À louer / For Rent : UMA, various venues, Montreal – James D. Campbell

[Fall 2012]

À louer / For Rent
UMA, various venues, Montreal

UMA, Montreal’s estimable Maison de l’image et de la photographie, has taken a valuable and highly laudatory initiative in seeking out vacant commercial spaces throughout Montreal and installing photographic works in their windows. What was once a forlorn blank slate of the inner city becomes a vibrant forum for the photographic image. The works remain on view until the spaces are rented or sold. Under the able direction of André Cornellier, the inner city is transformed into a Mecca for photographic artists and voyeurs alike. You turn a corner, say, onto Centre Street in Point St. Charles and happen upon three of Jessica’s Auer’s Recreational Spaces, which, with their implicit grandeur, transport you instantly to another place, another time. You emerge from the Marché Saint Jacques on Amherst, and a host of portraits of young costumed girls by Jasmine Bakalarz catch your attention. The project accomplishes several goals: it provides a forum for emerging artists who might not otherwise have a venue for their work; it turns otherwise empty spaces into magical aesthetic oases throughout the downtown core; it speaks directly to the citizens of various neighbourhoods such as Saint-Henri and the Point; and, frankly, it just plain beautifies Montreal in the best possible way: through ample helpings of art.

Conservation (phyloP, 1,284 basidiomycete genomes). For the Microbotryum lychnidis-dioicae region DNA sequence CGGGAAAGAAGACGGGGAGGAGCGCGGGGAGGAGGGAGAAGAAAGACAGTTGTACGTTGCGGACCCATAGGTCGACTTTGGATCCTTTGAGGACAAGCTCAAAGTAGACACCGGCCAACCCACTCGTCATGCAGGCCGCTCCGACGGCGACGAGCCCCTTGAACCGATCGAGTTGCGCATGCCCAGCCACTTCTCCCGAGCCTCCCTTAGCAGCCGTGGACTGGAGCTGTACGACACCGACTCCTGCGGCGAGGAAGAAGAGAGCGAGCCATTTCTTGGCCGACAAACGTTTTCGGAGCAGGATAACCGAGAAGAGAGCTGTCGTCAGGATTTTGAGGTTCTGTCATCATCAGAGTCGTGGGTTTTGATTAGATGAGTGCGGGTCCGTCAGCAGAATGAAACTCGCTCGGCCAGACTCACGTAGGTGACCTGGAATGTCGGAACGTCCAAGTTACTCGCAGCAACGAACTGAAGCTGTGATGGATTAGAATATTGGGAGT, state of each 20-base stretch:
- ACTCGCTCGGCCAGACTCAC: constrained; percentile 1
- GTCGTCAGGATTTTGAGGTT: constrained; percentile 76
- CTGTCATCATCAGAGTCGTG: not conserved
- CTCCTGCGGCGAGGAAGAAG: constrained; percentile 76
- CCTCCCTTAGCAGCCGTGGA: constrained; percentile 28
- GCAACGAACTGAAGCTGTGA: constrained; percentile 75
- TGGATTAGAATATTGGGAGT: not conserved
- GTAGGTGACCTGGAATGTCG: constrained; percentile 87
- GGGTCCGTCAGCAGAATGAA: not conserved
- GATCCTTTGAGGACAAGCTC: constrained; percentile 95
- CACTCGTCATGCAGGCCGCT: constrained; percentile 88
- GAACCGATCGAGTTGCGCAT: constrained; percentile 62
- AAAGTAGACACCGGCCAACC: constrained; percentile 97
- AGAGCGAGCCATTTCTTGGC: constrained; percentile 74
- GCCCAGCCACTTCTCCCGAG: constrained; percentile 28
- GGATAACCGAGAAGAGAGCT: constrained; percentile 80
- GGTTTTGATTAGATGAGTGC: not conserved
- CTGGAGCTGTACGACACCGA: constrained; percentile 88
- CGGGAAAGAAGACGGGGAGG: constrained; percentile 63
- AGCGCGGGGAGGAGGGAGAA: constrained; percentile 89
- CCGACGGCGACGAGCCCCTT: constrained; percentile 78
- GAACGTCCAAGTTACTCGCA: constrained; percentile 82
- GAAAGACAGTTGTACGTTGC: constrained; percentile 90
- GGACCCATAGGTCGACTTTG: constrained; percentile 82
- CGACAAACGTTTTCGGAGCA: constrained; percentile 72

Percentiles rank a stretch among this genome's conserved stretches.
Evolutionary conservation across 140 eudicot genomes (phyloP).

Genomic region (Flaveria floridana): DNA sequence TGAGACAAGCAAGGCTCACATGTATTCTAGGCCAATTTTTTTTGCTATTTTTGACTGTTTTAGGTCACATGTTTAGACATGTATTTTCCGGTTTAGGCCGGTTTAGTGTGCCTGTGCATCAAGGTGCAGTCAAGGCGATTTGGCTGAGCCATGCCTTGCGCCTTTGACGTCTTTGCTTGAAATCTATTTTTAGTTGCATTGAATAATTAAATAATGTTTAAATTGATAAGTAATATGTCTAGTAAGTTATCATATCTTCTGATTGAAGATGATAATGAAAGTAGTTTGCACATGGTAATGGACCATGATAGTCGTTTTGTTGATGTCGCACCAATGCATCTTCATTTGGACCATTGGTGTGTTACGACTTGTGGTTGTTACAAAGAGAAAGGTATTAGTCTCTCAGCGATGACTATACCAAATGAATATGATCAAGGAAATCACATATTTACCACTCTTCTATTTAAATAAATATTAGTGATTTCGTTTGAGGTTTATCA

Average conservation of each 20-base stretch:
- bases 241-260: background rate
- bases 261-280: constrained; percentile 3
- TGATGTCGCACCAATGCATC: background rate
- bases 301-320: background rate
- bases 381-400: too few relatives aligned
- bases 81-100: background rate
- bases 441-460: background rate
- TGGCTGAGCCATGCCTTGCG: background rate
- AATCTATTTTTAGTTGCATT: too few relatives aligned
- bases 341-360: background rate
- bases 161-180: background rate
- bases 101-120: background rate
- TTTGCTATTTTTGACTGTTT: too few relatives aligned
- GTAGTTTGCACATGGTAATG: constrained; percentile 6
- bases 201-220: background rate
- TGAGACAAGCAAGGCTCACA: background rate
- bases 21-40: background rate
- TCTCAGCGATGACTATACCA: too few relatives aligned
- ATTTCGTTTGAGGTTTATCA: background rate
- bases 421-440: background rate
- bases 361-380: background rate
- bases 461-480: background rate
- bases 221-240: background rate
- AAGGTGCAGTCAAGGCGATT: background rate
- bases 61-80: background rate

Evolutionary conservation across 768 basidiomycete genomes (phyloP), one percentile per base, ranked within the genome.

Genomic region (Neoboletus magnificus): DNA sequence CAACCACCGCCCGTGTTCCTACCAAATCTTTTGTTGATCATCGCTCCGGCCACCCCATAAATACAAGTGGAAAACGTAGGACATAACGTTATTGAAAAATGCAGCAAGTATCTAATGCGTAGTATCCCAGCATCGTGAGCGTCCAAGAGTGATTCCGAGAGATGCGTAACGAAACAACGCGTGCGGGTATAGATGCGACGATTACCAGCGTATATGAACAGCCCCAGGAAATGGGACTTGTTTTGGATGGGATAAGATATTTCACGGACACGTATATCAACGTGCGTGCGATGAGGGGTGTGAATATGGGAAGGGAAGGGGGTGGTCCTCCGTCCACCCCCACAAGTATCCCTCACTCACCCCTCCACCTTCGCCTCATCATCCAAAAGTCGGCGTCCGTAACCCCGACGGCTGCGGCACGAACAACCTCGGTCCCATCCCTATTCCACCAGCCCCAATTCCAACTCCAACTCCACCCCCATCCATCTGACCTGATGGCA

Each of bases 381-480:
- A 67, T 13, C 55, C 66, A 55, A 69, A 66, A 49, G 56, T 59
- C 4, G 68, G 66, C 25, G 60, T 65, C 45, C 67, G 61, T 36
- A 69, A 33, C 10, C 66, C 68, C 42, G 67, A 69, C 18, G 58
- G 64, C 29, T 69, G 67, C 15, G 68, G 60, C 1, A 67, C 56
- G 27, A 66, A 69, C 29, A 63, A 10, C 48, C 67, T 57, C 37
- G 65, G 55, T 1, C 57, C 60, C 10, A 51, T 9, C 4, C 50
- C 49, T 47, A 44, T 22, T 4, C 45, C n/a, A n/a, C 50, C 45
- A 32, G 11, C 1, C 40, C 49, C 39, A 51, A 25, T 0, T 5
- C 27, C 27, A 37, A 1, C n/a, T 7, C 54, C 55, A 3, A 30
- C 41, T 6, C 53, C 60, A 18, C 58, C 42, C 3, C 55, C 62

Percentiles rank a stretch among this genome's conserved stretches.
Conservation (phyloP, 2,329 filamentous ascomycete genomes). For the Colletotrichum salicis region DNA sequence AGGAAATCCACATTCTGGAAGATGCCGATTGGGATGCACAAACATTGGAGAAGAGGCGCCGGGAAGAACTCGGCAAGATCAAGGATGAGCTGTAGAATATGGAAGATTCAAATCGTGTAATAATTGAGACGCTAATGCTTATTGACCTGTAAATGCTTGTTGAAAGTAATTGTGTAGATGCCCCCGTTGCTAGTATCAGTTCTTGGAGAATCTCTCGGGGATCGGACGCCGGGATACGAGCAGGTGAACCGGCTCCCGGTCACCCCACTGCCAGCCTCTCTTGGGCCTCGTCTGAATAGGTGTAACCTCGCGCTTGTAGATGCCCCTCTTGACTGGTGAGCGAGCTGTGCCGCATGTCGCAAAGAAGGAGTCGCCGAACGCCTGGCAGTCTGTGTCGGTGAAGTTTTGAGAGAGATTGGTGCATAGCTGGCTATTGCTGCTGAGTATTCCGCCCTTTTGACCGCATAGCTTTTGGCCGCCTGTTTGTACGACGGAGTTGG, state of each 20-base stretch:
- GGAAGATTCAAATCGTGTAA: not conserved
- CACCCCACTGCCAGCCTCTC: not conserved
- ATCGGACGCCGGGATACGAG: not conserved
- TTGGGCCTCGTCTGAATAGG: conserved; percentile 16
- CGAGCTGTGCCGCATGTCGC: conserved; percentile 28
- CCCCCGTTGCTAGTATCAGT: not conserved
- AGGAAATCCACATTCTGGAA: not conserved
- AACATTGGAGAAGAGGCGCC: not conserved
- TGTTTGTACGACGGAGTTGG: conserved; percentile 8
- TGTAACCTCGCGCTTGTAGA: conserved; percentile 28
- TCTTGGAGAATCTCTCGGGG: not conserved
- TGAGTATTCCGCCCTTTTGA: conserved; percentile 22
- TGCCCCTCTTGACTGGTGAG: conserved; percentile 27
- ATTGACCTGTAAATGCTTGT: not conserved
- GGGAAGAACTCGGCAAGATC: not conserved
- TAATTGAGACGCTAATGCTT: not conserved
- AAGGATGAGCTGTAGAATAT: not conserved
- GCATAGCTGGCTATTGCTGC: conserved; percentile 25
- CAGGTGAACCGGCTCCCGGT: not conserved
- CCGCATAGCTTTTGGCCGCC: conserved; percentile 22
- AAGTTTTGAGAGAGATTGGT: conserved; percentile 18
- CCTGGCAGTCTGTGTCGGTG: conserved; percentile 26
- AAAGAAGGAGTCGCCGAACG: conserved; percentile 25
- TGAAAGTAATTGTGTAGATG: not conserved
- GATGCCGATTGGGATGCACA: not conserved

Some of the highlights: Jessica Auer’s three huge photographic images, installed on the walls of an empty storefront on Centre Street in Point St. Charles, take your breath away from the get-go. They are simply magnetic and pull viewers effortlessly into them: a spiral jetty; the archipelago-like outcropping of a glacier on which a lone figure stands; a mountain threshold teeming with tourists. And she holds us captivated. Her casual authority is such that we seem on the brink of an invisible abyss that has suddenly opened up above the sidewalk. Auer tells us that the images in this project demonstrate how landscape has been preserved, altered, or commodified for sightseeing. But they also possess a haunting, incommensurable, and numinous beauty. This ongoing series invites viewers to consider the socio-cultural and historical significance of these places and to interrogate the tourist’s responsibility in observing these sites. And yet their grandeur abides.

Jasmine Bakalarz, a Concordia University graduate now based in her native Buenos Aires, is featured at Marché St-Jacques. Her photographic work has focused mainly on large-scale colour portraits that deal with children’s psychological states in termsof gender identity and immediate sociocultural environment. Each portrait possesses great visual clarity, and her palette is overwhelmingly seductive. Works from several of her series are represented here in mini-retrospective fashion – from children competing in beauty pageants and ballroom dancing in North America to costumed girls in Argentina – and they refer to the depiction of aristocratic children in art history, particularly during the Baroque period. One is left with no doubt whatsoever that Bakalarz is an artist to watch.